The problem is that this is actually a huge feature, so the fact that they weren't shouting it from the roof-tops speaks volumes. Why encourage people to get a new battery to fix it if they are likely to buy a new phone?
    muthuk_vanalingam
  • Reply 17 of 19
    sandorsandor Posts: 501member
    tipoo said: The main issue was not sending a user notification as soon as performance was reduced that a new battery would restore the old speed.
    Apple provided information up front about the expected battery life for charge cycles/capacity. And they've also noted that two of the potential scenarios for shutdown do not involve a battery that needs to be replaced (cold, low charge). 
    iOS asks me/warns me about low power mode. The same thing should happen in this scenario.
    Though with Apple's testimony, which expanded far beyond what they told consumers, it seems it can be a split second OS decision when on a call/taking a photo, etc.
  • Reply 18 of 19
    k2kwk2kw Posts: 1,649member
    cgWerks said:
    What Apple have done is the precise opposite of the concept of 'planned obs'.
    No, telling customers what they did and encouraging them to replace the battery would be the opposite of planned obsolescence. Leaving them wondering why their phone was so slow... maybe because it's getting too old, so I need a new faster one, is kinda a whole lot like planned obsolescence, even if it doesn't meet the technical details.
    We wont know the real truth of who instigated and approved the throttling without Congressional subpoenas.  It will be interesting to see if the battery replacements impact replacements.   I have an iPhone 7+ and iPhone 8+.   I love the 7 because its on ios10 still.   Don't like the ios11.   But see no reason to upgrade to an iPhone X.   Apple's greatest competitor may be it's older phones.   Nothing about talking Pooh is compelling.    Maybe if Apple put in better microphones into their phones so that SIRI worked better I would upgrade as she never gets it right for me.   Wouldn't that be funny for Apple to advertise as the reason to upgrade - SIRI finally works.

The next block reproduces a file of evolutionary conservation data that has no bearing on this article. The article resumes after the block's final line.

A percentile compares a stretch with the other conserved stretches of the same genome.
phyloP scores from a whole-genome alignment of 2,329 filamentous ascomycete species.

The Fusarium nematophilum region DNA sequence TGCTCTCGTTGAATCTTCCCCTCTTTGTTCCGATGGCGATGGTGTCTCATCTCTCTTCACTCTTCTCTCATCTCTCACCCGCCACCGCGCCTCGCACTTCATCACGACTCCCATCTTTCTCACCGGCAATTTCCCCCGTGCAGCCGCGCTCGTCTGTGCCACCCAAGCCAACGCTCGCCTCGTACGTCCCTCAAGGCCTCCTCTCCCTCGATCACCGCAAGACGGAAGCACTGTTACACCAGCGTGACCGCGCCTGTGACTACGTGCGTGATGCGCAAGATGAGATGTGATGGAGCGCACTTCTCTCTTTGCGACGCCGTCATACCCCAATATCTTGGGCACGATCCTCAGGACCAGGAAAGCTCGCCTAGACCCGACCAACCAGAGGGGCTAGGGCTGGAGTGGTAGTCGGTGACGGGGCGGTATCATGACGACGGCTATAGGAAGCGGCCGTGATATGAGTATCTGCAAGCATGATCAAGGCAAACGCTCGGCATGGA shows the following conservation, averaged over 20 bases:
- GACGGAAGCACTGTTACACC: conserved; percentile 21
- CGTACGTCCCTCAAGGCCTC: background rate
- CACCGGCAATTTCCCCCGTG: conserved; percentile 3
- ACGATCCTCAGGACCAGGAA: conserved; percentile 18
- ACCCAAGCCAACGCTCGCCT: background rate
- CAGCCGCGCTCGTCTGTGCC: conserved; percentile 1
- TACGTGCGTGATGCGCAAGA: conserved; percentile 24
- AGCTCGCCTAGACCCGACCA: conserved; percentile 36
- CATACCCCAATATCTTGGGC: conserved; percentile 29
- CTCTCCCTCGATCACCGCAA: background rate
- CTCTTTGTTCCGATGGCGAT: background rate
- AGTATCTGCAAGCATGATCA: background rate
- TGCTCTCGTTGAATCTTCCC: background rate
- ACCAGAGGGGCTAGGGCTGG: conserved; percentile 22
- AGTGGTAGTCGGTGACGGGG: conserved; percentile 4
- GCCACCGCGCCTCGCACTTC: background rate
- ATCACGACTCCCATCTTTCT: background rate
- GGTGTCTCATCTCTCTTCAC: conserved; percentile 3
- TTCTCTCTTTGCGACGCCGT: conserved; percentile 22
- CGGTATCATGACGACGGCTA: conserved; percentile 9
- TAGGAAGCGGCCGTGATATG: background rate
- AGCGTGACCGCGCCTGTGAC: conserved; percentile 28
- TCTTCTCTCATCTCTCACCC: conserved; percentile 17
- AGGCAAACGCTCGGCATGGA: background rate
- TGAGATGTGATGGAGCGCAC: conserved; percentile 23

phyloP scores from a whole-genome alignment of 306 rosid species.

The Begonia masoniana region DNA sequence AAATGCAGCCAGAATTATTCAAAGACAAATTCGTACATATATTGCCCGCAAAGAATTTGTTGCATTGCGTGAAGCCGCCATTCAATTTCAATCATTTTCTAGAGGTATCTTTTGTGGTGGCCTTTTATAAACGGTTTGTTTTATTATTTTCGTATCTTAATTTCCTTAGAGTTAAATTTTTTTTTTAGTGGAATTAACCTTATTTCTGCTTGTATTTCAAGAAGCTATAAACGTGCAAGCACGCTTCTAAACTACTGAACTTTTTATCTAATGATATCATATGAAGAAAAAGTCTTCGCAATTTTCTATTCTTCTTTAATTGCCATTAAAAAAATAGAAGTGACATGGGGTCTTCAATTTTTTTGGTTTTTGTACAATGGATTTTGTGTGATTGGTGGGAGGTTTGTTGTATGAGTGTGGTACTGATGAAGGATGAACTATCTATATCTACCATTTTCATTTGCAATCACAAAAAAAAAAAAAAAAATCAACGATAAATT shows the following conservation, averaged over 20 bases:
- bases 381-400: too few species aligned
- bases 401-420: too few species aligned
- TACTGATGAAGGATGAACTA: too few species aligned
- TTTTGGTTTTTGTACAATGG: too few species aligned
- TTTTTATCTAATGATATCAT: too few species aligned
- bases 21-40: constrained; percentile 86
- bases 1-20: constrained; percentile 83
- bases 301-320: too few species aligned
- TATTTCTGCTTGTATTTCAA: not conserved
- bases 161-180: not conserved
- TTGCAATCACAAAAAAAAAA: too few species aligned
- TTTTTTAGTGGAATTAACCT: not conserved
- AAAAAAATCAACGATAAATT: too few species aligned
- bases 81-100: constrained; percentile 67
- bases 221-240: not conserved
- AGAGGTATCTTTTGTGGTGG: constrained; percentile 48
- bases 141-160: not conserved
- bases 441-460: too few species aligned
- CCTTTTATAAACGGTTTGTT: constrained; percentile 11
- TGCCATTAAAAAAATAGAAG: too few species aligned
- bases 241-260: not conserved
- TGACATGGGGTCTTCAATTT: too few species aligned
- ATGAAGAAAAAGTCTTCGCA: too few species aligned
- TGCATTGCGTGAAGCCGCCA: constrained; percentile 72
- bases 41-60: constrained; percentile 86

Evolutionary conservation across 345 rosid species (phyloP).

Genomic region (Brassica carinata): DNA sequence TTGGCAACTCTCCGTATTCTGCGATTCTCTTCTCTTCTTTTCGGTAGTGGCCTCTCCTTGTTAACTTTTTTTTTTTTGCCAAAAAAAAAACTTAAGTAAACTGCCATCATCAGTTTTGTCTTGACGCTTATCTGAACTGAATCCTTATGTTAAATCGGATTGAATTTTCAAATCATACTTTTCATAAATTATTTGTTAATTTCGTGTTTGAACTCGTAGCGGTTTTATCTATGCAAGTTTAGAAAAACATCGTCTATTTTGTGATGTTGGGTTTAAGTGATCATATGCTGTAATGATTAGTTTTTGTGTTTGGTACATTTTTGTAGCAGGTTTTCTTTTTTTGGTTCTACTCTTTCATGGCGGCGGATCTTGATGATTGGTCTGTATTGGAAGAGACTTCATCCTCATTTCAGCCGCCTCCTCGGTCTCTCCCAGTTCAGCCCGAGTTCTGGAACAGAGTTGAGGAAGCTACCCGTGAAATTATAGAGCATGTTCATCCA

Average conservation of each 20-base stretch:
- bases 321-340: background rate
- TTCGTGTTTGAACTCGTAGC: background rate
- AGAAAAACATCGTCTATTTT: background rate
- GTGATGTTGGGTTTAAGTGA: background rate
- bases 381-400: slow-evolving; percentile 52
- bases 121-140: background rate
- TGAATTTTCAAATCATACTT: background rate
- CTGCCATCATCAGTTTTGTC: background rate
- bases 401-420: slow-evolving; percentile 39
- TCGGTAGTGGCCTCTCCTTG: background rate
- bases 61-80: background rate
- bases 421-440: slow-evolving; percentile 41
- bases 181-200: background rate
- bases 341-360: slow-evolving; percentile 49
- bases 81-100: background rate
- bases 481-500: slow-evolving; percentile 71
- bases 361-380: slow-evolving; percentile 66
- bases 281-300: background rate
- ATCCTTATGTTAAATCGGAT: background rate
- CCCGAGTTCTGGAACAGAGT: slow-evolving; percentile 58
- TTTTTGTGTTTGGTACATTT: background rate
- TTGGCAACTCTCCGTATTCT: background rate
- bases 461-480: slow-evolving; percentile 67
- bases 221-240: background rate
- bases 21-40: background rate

• Reply 19 of 19
    cgWerkscgWerks Posts: 1,957member
    k2kw said:
    We wont know the real truth of who instigated and approved the throttling without Congressional subpoenas.  It will be interesting to see if the battery replacements impact replacements.   I have an iPhone 7+ and iPhone 8+.   I love the 7 because its on ios10 still.   Don't like the ios11.   But see no reason to upgrade to an iPhone X.   Apple's greatest competitor may be it's older phones.   Nothing about talking Pooh is compelling.    Maybe if Apple put in better microphones into their phones so that SIRI worked better I would upgrade as she never gets it right for me.   Wouldn't that be funny for Apple to advertise as the reason to upgrade - SIRI finally works. 
    Yea, I really don't want an iPhone X. I'm going to keep my SE going as long as possible and hope they make another SE in the same case/form-factor. If not, I might consider whatever is the equivalent of the current iPhone 8 at the time, reluctantly.

    Siri is a whole other problem, I'm pretty sure. It has nothing to do with processor speeds, but Apple's incompetence at search and such things. People keep talking about the privacy, which impacts *some* kinds of searches, but Siri is plenty incompetent at things that have nothing to do with privacy and lack of data. Like Apple's iTunes search, podcast search, etc. they just don't have any advanced technology employed.